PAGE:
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Umm....this looks like it'll do just as much, if not more, damage to your hand, as it does your target.
If you dip your molds into soapy dishwater right before pouring in the casting medium, the soap residue will help reduce the surface tension and make it easier to tap/vibrate air bubbles out of the nooks and crannies.
ROCKITE brand Anchoring Cement is a very good casting medium for craft projects like this. I use it for casting wargaming terrain and dungeon tiles. It has no large aggregates in it, blends to a smooth milkshake-like consistancy, is more durable, and doesn't have those tiny pieces of carbon that make it hard for paint to adhere, like QUIKRETE has.It does cost a little bit more, but the improvement in casting quality and strength is very much worth it.
If you're doing a short stack like is pictured, this ought to work well enough......but if you try doing a larger amount, such as enough to fill a whole roll, in a single stack, you'll likely start to get inaccuracies. The longer a coin is in circulation, the more worn and thinner it becomes...nickles seem to be the most prone to this, but you could easily have a coin or two extra in your stack, of any denomination. Admittedly, for pennies, most people won't be bothered by a coin or two extra.....but with dimes or quarters, it'll add up quickly.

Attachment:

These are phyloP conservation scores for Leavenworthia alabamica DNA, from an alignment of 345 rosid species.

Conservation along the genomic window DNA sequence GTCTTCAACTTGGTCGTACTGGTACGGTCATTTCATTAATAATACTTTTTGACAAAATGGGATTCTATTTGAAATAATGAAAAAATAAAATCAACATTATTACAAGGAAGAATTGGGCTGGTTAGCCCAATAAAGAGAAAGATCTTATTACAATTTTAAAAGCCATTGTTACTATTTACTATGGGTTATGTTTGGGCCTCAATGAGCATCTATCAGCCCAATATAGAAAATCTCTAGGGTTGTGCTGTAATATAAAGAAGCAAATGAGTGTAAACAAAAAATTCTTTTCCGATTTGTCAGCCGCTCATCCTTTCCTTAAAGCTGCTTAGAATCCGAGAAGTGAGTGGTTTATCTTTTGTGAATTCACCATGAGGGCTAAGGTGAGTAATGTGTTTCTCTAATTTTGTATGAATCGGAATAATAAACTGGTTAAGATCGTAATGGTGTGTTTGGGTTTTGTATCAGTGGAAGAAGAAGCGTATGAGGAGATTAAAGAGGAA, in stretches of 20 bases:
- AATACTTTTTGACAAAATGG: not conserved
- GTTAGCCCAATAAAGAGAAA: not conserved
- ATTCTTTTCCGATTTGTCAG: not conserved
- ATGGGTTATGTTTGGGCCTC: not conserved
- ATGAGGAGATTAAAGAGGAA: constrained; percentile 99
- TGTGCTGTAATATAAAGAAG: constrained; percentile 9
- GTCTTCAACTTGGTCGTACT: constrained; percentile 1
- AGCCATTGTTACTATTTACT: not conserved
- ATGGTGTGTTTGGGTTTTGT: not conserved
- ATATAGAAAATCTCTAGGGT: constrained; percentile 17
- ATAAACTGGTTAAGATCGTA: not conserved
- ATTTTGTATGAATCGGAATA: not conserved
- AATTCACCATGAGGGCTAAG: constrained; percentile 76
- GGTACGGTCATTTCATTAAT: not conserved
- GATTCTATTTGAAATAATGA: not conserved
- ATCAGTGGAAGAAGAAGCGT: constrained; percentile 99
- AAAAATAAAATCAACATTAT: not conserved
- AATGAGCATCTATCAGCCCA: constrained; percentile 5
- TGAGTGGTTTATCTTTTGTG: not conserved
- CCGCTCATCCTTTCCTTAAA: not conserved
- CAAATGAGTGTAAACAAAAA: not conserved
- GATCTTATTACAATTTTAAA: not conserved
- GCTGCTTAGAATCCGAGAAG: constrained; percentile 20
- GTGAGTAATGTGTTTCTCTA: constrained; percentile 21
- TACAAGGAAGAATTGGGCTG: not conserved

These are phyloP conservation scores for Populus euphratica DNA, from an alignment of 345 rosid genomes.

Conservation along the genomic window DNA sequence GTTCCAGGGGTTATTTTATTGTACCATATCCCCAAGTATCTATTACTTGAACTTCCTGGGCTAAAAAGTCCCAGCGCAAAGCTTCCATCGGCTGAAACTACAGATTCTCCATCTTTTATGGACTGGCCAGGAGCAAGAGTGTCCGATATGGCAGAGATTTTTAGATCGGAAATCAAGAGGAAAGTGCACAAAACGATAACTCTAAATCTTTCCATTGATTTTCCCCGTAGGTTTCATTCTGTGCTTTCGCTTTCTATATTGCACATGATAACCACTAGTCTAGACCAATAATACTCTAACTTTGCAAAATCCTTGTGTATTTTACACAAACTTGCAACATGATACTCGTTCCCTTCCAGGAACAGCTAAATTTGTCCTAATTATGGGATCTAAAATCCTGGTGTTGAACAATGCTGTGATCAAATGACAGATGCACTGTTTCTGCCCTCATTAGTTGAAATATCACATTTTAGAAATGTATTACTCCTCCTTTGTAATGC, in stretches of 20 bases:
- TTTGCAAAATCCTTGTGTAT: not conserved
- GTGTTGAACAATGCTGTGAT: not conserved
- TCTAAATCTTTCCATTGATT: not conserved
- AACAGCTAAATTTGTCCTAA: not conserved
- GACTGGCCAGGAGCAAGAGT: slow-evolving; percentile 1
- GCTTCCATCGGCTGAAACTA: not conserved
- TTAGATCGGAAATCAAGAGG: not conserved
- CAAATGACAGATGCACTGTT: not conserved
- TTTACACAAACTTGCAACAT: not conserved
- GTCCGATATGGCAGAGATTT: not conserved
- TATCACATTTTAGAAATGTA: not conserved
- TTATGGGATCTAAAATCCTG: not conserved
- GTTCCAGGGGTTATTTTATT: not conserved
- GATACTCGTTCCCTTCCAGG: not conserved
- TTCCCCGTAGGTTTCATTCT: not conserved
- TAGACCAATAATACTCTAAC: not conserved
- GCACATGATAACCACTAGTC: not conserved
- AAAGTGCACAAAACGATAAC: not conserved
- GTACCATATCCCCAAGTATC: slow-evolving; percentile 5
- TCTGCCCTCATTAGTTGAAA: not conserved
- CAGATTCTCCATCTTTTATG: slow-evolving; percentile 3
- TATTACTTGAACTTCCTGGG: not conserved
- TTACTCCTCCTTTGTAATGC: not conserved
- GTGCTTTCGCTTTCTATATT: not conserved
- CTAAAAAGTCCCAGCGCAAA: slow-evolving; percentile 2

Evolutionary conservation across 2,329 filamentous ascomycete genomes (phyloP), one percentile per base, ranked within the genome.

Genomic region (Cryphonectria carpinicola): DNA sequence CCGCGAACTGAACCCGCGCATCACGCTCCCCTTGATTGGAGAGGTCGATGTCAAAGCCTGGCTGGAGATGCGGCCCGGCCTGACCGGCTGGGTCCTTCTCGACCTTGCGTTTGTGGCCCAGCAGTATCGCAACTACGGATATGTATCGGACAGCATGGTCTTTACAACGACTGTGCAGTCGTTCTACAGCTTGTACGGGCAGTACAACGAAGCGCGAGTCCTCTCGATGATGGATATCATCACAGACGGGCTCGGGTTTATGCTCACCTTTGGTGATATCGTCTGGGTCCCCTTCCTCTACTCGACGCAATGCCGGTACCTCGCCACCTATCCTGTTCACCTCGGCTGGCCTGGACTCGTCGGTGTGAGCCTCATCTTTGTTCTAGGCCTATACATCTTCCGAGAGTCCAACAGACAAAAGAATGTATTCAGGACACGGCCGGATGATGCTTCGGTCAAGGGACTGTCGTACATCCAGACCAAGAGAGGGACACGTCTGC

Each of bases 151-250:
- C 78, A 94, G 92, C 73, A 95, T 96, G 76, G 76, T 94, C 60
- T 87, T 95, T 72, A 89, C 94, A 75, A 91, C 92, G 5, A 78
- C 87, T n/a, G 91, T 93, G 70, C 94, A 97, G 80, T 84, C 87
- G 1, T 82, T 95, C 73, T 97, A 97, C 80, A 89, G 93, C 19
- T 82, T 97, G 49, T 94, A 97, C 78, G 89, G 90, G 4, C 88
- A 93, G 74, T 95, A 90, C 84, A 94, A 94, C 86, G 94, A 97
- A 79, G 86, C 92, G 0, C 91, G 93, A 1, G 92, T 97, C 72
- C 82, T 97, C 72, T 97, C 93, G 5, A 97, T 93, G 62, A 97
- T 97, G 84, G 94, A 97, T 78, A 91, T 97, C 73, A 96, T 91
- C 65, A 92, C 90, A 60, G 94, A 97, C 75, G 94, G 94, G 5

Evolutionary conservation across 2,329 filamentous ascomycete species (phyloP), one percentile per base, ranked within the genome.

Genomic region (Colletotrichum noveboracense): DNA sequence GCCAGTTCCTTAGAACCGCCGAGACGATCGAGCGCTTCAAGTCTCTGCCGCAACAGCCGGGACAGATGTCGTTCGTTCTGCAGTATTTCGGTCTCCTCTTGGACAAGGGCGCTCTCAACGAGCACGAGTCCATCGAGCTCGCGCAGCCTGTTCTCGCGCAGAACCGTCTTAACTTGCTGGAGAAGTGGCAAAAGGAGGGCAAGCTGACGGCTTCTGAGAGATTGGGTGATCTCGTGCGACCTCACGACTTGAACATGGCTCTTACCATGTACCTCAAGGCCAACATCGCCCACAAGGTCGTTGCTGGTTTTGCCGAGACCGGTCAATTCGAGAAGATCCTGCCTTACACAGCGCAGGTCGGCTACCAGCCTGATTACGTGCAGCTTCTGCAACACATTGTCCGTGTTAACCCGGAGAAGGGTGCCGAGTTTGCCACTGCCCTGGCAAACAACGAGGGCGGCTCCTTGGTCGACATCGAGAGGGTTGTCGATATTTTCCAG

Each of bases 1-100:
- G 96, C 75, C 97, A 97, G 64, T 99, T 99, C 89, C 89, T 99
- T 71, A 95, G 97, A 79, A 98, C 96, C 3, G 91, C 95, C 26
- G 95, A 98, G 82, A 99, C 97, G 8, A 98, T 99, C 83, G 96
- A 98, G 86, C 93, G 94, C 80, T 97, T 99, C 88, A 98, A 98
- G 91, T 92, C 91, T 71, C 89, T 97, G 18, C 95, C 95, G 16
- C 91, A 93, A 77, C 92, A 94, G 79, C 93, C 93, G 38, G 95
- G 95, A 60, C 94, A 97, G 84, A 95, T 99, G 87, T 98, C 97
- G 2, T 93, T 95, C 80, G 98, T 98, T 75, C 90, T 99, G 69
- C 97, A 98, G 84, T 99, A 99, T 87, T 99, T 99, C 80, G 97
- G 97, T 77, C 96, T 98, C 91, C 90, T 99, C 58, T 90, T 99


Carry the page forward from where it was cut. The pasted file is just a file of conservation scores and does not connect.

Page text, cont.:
Right before you pour the cement in your molds, try dipping them in a bowl of soapy water (just plain old dish soap), then shake the excess off. The soapy residue will reduce the surface tension, and make it easier to tap all the bubbles out of the nooks and crannies of the casting.
I make minis and modular dungeon tiles in a similar way as this. I've used Quikrete before, and haven't been all that happy with the results. Rocktite Expansion Cement seems much better for replicating the fine detail...and is more shatter-resistant, when dropped. Give it a try sometime, you might just prefer the results!
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